Jones C.T.,Dalhousie University |
Sikora T.D.,Millersville University of Pennsylvania |
Vachon P.W.,Defence R and D Canada Ottawa |
Wolfe J.,Defence R and D Canada Ottawa
Journal of Atmospheric and Oceanic Technology | Year: 2012
The Canadian Forces Meteorology and Oceanography Center produces a near-daily ocean feature analysis, based on sea surface temperature (SST) images collected by spaceborne radiometers, to keep the fleet informed of the location of tactically important ocean features. Ubiquitous cloud cover hampers these data. In this paper, a methodology for the identification of SST front signatures in cloud-independent synthetic aperture radar (SAR) images is described. Accurate identification of ocean features in SAR images, although attainable to an experienced analyst, is a difficult process to automate. As a first attempt, the authors aimed to discriminate between signatures of SST fronts and those caused by all other processes. Candidate SST front signatures were identified in Radarsat-2 images using a Canny edge detector. A feature vector of textural and contextual measures was constructed for each candidate edge, and edges were validated by comparison with coincident SST images. Each candidate was classified as being an SST front signature or the signature of another process using logistic regression. The resulting probability that a candidate was correctly classified as an SST front signature was between 0.50 and 0.70. The authors concluded that improvement in classification accuracy requires a set of measures that can differentiate between signatures of SST fronts and those of certain atmospheric phenomena and that a search for such measures should include a wider range of computational methods than was considered. As such, this work represents a step toward the goal of a general ocean feature classification algorithm. © 2012 American Meteorological Society.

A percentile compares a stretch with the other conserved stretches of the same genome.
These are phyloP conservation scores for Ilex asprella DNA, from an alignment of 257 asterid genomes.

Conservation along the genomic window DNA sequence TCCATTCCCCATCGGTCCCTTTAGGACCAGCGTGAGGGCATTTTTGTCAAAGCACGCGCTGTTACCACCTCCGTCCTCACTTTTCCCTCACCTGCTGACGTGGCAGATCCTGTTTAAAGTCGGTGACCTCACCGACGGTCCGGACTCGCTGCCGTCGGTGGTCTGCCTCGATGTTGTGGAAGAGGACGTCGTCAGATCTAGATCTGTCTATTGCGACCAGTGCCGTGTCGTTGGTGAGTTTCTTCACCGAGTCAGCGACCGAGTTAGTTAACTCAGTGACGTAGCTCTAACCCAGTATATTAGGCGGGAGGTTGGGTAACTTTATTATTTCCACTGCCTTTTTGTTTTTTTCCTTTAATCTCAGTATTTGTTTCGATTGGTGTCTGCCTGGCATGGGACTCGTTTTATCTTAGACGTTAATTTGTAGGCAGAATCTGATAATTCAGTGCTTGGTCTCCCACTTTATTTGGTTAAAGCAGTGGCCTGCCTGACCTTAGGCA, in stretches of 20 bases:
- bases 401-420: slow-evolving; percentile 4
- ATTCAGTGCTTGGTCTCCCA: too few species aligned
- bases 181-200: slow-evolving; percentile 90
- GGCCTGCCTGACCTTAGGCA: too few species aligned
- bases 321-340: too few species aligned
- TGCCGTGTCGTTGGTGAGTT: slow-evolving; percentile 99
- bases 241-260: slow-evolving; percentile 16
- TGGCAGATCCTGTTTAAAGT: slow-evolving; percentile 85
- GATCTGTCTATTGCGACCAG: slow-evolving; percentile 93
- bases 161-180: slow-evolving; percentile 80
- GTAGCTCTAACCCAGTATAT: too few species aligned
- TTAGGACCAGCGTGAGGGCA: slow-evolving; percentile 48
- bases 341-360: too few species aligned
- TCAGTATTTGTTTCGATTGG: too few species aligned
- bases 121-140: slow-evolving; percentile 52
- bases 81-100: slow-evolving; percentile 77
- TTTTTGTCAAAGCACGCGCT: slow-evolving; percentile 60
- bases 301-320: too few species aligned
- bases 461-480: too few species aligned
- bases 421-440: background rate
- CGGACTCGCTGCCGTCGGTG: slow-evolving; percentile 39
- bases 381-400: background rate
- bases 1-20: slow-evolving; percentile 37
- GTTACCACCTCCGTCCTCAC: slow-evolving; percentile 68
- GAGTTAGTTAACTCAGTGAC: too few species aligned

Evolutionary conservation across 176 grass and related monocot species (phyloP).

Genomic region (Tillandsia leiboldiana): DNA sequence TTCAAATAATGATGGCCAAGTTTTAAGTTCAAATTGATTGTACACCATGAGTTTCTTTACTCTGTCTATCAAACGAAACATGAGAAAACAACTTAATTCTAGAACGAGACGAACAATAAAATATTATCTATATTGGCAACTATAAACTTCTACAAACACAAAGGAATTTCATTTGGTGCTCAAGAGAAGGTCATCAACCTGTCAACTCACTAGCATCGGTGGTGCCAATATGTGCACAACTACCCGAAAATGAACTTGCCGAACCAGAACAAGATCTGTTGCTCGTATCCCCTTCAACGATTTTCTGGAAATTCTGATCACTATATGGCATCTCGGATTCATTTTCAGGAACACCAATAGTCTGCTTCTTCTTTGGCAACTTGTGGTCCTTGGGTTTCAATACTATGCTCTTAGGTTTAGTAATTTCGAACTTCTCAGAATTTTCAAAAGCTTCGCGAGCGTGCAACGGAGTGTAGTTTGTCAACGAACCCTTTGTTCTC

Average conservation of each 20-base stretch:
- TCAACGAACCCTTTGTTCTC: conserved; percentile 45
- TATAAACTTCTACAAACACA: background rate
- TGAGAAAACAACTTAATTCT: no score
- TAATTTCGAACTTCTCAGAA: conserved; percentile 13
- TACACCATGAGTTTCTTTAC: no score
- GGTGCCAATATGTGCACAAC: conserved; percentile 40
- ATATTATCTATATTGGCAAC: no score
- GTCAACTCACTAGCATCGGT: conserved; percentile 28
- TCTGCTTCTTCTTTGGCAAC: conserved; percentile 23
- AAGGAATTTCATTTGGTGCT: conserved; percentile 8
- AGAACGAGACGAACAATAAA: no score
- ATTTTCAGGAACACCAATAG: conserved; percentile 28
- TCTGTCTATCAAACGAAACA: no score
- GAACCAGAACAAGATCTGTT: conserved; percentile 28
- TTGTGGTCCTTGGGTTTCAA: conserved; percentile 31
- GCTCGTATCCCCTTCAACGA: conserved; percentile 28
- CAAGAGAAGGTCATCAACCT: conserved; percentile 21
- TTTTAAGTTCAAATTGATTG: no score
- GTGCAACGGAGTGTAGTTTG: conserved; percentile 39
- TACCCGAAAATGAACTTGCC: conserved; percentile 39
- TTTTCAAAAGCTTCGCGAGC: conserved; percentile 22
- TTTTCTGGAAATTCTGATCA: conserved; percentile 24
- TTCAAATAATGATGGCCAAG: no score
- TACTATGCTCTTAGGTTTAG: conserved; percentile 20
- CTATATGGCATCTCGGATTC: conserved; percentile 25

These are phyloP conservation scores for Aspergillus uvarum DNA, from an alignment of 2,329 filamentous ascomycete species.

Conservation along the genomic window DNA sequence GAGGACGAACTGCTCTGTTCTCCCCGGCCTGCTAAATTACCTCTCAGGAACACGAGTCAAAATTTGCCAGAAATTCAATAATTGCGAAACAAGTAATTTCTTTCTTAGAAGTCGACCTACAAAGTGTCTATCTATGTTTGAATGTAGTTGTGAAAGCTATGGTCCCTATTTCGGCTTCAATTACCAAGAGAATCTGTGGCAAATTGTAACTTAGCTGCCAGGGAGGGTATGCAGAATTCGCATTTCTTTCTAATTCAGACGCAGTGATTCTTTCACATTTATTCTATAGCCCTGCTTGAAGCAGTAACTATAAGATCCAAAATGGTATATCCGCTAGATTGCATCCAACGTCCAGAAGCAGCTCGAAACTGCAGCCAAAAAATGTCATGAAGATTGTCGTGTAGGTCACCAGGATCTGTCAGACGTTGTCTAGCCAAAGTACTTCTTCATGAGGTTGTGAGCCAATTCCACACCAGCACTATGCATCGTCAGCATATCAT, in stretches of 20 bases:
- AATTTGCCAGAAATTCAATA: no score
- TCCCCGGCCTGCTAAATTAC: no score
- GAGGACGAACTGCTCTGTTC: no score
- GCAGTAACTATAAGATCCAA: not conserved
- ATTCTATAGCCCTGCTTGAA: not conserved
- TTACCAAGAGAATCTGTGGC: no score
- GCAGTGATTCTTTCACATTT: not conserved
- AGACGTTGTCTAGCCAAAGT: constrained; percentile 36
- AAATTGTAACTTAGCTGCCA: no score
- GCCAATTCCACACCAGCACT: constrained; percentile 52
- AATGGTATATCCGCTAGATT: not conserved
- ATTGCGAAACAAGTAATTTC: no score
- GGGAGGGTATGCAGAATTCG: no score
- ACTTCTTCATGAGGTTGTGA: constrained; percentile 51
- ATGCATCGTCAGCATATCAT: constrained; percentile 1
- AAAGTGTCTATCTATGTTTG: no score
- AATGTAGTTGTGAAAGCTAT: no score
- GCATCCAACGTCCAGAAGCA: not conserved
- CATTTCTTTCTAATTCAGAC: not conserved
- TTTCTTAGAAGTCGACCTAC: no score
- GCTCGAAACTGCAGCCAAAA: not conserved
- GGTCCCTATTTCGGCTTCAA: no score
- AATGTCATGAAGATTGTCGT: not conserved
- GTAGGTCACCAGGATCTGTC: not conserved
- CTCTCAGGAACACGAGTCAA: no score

Sandirasegaram N.,Defence R and D Canada Ottawa |
Liu C.,Defence R and D Canada Ottawa
IET Radar, Sonar and Navigation | Year: 2011
In recent years, large numbers of radar images are collected but there is neither time nor enough manpower to go through each collected image. Researchers in the automatic target recognition (ATR) field have developed automated algorithms and tools to analyse each image and obtain higher recognition rate and fewer false alarms but there is still a need for improvement in these aspects. In this study, we have investigated various polarimetric and non-polarimetric techniques and recommended the best ATR approach among those analysed for higher recognition rate and least false alarm rate. The experimental results show that self-organising map (SOM) feature extraction technique with a two-dimensional Fourier transform (2DFFT) algorithm has a better classification rate and a lower false alarm rate. The classifier used here was AND Corporation's holographic neural technology (HNeT) classifier. The SOM technique using |HH|, |HV| and |VV| achieved 98.9% correct classification over the detected targets and reduced the false alarm rate to 8.2%. An ATR system trained with both target and not-a-target class data produced a lower false alarm rate compared with ATR systems trained with target samples alone. This study will help in selection of appropriate methods for future ATR system implementations. In addition, it will assist image analysts (IAs) in choosing appropriate techniques and training datasets to perform their operational tasks. © 2011 © The Institution of Engineering and Technology.